Budget boost for Australian film and TV

By Rachael Turk

The recent Federal Budget saw a dramatic turn of events for an ailing Australian film and television industry when Communications Minister Helen Coonan and Arts Minister George Brandis announced a $283 million boost through a range of  changes, including a 40 per cent tax offset for feature film production and a complete restructure of government film agencies.

Making redundant the former 10BA tax offset, the package includes a new producer rebate and an increased location rebate. The Australian Screen Production Incentive – Location Rebate will now be extended to Australia’s burgeoning post-production, digital and visual effects sector – a sector that found international acclaim at this year’s Academy Awards and Visual Effects Awards through films including Blood Diamond, Charlotte’s Web, Superman Returns and Kennedy Miller’s Happy Feet.

The 40 per cent tax rebate is expected to increase film and television production volume (a 20 per cent rebate for television drama and documentaries is also expected to kickstart local television drama production), but the onus is still on producers to find the remaining 60 per cent of funding.

Whilst welcoming the new rebates at large, the executive director of Screen Producers Association of Australia, Geoff Brown, says, “we need be careful which producers we’re talking about.
"The rebate delivers to established, capitalised major production companies that have the capacity to cashflow the facilities themselves and access other monies. But the small-to-middle range producer might end up having to sell off most of his or her producer’s rebate in order to make that last 15-20% of budget.
“If the underlying principle of the producer’s rebate is to retain ownership of I.P., this seems a bit redundant.”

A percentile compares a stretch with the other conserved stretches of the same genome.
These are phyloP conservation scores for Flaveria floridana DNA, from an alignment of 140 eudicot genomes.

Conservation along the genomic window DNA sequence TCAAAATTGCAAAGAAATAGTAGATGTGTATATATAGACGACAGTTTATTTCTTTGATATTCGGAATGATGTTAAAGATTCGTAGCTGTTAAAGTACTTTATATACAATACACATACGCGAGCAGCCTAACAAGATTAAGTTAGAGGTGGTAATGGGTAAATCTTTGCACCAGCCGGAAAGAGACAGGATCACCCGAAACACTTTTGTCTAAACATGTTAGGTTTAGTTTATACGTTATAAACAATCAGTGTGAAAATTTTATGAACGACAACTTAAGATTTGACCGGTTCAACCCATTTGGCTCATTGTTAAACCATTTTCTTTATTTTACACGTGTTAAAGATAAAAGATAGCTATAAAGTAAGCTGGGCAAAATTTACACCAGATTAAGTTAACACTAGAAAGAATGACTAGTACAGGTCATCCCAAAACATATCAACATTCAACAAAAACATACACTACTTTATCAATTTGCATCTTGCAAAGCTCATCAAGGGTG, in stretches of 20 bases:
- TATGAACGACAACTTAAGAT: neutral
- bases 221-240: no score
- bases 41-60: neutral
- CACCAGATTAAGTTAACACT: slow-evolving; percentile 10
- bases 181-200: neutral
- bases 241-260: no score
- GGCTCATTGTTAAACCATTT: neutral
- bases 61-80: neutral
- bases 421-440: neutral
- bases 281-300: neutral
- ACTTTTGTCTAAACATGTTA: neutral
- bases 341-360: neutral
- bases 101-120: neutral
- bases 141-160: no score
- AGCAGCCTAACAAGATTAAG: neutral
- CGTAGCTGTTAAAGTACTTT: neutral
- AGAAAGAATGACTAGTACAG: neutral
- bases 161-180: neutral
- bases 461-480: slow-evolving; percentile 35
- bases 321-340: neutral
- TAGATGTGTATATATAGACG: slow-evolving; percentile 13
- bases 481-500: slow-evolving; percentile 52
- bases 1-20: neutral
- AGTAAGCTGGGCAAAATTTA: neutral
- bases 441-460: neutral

CEO of the Film Finance Corporation (FFC), Brian Rosen, predicts state agencies will become involved in cash flowing films, as might entrepreneurial enterprises and banks.

“The sign of a healthy industry is one that can make this kind of system work. Indirect subsidy is more powerful than direct – it allows filmmakers a greater level of control over their own destiny, rather than the onus being on a Government agency to prop it up," he says.

“The rebate is saying to the industry ‘It’s time to mix the art with the business’."

While the industry had anticipated the merger of federal screen agencies FFC and the Australian Film Commission (AFC) was anticipated, it had not generally predicated that Film Australia would be included in the merge.

Film Australia CEO, Daryl Karp, says that, based on her dialogue with Canberra, it would very much be ‘business as usual’. Aside from a streamlined approach to documentary development and marketing through the single agency, she says the Australian documentary sector will benefit from a formal reinstated commitment to the National Interest Program and an additional $2.5m per annum for History production, which will flow on to the independent sector.

For more see www.if.com.au

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